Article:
Continual evaluations and simulated evaluations undertaken in the course of the Program revealed low performance rates and common difficulties among the various courses: absence of basic knowledge, lack of attention when reading questions, difficulties in interpretation of propositions, poor argumentation skills. Most of the contents of the teaching support materials which should be used to review contents and consolidate knowledge previously acquired were unknown to most students, thus requiring more time to be worked in class than expected. In this sense, full development of the support material which was in fact a special extract from official entrance examination programs was not feasible. Therefore, it is not surprising that a questionnaire answered during the Program revealed that only 12% of students considered themselves prepared for the college entrance examination, while 65 % said they were only partially prepared.
Among the 1,963 Program students who took the FUVEST test, 73% admitted that the five-month course was their only opportunity for supplementary studies for the entrance examination. This reduced time for extra learning was in fact no advantage for Program students when compared to private school students or students who passed FUVEST tests. Among the latter, 60% attended preparatory courses for over six months to one and half years.
Such findings and pass-fail statistics from São Paulo state universities reinforce the hypothesis that longer learning times are a significant variable for the success of students who want to enter college. Data collected from the three state universities (University of São Paulo (USP), University of Campinas (UNICAMP), and São Paulo State University (UNESP) showed that 44 out of 2,494 students attending the Program course by its end passed the entrance examination. Students that passed the examination and attended good part of the Program, but failed to attend classes in the last two weeks, were not computed.
In order to better qualify the 1.77% rate of Program students who passed the college entrance examination, it is necessary to analyze both the profile of these students and of those who passed FUVEST, particularly those who passed the USP Leste college entrance examination. USP Leste is a new USP campus located in the São Paulo City Eastern section, a region concentrating a very large low-income population segment. The new campus represents a social inclusion initiative. The USP Leste campus is a response to the demand for more opportunities for higher education. Its purpose is to contribute to the overall and educational development of the São Paulo City Eastern section by applying its proposal to local needs, and by offering innovative courses which generally have not attracted many USP entrance examination candidates yet. In 2005, of all candidates to take FUVEST exams, 40 % were Eastern section residents. So were 28% of those who passed the exam and entered college. An analysis of the profile of all students who passed FUVEST, and of those admitted to USP Leste, and of Program students who passed FUVEST, shows that the latter is the most representative of the population in terms of ethnic origin and family income.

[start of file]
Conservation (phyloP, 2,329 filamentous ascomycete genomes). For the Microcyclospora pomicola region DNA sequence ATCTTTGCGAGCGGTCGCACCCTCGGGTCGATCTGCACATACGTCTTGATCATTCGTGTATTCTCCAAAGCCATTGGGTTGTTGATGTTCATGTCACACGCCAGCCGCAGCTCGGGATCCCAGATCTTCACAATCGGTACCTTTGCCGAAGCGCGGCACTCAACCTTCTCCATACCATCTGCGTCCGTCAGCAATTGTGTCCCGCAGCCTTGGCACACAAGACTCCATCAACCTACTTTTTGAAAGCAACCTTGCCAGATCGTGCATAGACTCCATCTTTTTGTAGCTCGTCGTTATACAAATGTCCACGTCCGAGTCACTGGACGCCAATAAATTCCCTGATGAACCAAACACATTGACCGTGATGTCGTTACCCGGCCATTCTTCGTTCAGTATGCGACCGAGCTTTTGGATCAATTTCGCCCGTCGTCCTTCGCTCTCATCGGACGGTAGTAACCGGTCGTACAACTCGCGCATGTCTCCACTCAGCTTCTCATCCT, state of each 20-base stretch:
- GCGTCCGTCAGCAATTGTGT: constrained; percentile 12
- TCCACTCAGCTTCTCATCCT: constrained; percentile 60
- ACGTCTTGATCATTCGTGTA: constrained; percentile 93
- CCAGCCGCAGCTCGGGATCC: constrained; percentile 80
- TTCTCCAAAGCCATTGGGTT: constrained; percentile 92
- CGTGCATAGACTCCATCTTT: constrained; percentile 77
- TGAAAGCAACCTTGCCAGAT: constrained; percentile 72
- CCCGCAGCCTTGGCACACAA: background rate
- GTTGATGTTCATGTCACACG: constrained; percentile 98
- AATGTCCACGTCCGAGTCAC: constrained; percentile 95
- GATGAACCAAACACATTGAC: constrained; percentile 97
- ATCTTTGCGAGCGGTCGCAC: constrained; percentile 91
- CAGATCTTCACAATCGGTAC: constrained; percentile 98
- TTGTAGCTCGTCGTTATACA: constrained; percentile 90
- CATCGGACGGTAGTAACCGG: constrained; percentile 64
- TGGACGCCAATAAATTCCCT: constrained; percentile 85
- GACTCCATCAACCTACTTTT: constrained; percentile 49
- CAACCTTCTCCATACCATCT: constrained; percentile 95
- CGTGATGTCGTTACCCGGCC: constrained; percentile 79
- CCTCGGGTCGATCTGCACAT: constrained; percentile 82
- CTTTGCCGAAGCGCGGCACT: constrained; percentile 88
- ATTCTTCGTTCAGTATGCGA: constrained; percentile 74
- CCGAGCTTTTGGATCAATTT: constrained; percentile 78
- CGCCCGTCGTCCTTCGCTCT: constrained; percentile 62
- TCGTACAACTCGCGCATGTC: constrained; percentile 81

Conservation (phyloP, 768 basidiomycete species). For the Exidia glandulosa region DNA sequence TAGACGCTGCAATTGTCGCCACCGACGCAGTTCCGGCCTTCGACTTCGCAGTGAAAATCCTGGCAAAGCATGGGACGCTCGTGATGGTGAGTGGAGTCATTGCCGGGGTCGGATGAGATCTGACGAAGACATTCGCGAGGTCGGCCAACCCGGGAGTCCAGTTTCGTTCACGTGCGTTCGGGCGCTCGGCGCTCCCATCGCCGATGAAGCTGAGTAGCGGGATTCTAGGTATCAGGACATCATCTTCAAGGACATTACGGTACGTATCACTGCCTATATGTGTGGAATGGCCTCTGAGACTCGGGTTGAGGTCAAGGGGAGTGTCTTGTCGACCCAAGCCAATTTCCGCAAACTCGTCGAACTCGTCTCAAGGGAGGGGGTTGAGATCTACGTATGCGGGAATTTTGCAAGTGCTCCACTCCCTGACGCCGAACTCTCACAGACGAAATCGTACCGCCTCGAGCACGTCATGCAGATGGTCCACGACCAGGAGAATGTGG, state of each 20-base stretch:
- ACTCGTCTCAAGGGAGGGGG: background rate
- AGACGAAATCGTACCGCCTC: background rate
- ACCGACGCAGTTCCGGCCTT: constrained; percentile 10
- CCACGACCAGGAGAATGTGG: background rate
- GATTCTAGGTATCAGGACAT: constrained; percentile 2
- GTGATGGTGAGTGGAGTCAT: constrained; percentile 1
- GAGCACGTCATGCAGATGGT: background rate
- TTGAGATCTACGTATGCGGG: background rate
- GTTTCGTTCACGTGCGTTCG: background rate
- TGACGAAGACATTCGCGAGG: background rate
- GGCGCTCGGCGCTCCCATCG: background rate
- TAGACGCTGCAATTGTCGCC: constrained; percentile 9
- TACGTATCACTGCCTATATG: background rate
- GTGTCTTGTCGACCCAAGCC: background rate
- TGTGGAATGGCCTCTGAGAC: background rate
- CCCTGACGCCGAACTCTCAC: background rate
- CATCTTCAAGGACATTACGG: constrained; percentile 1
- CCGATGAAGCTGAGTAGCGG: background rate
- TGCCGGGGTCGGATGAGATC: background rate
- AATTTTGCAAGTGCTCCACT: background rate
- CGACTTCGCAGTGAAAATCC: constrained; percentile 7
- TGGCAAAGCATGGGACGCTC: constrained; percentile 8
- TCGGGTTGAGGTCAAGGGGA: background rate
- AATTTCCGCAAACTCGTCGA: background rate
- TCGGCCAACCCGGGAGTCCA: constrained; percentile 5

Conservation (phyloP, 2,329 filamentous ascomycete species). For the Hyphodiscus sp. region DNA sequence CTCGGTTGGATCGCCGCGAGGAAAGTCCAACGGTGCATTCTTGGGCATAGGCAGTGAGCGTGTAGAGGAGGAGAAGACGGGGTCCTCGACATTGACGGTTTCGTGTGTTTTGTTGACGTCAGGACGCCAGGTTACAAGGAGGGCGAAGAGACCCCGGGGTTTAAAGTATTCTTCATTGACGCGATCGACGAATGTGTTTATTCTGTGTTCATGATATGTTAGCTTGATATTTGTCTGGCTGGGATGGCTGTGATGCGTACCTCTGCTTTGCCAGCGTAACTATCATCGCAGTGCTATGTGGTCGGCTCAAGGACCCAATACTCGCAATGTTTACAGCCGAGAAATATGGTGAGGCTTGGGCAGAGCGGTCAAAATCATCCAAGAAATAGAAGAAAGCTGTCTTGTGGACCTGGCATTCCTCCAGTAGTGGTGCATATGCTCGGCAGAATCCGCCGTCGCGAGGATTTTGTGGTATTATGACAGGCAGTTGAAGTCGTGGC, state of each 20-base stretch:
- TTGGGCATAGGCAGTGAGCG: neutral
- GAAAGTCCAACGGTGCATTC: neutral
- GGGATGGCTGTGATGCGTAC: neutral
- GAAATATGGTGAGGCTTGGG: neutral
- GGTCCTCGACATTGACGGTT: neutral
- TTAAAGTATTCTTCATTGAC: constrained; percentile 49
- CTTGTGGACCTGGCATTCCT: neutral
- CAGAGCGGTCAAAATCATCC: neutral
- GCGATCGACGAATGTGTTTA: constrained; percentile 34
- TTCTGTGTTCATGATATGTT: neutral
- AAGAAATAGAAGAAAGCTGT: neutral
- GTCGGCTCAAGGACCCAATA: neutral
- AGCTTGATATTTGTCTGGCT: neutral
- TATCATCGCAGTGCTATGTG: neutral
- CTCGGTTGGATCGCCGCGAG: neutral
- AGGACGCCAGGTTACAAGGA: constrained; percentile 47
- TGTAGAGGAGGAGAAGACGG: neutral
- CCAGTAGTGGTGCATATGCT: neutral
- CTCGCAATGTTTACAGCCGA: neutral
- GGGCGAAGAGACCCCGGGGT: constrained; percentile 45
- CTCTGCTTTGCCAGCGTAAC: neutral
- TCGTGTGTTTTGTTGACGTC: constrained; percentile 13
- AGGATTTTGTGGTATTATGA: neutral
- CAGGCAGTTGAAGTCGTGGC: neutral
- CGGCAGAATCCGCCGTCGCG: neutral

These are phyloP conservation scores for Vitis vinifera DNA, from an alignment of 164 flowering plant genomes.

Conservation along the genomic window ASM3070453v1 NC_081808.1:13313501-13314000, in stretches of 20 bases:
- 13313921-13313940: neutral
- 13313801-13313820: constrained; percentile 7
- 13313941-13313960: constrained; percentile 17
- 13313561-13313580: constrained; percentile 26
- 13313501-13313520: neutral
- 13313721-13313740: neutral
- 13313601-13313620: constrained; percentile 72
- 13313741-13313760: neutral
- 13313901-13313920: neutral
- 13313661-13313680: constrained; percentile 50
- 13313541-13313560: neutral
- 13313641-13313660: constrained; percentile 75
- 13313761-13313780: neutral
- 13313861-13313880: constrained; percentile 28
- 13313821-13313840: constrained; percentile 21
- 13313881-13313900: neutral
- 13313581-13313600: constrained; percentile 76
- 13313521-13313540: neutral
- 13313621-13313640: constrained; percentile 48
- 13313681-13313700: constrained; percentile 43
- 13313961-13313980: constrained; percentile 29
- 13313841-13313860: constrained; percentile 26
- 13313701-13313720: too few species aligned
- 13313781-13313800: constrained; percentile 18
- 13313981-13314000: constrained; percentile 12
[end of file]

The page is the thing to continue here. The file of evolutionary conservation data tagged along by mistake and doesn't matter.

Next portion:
While the admission rate of blacks through FUVEST was in general 10%, and 21% at USP Leste, this rate reached 30% among Program participants.
Even more significant are data referring to family income. While FUVEST (23%) and USP Leste (40%) students admitted to college belonged to families with incomes of less than 1,500 reals per month, among Program students this percentage reached 92%. Considering questionnaire data revealing that these students belong to more than four-member families, and in some cases to six-member families, it is possible to state that they belong to the most indigent population strata.
COMPARING PROGRAMS WITH SIMILAR PURPOSES
Comparing the experience of the Program with other popular courses to prepare students for college entrance examination, developed in the town of Jandira and the city of Ribeirão Preto, in the State of São Paulo, one can perceive significant similarities and differences which can offer suggestions for cultural and schooling policies for young students and those who have just finished secondary school.
The Popular Preparatory Course of Jandira (CPJ) is an initiative of the Jandira Students Association (UEJ) with the support of the Movement of those with no Higher Education Access (MSU) and other leaderships in the municipality. The proposed bill was sent to Town Council and passed there in 2002. A municipal law instituted the course and established an agreement involving UEJ, the local government, and other spheres of government, and partnerships with domestic and international civil society organizations. The main CPJ supporter is the Jandira municipal government, but partnerships were sealed to hire trainees and purchase teaching materials. Since 2005, CPJ benefits from MEC support for the development of their Pedagogical Project, scholarship grants for students, and purchase of equipment. In 2003, CPJ had 780 students (Ruedas, 2005).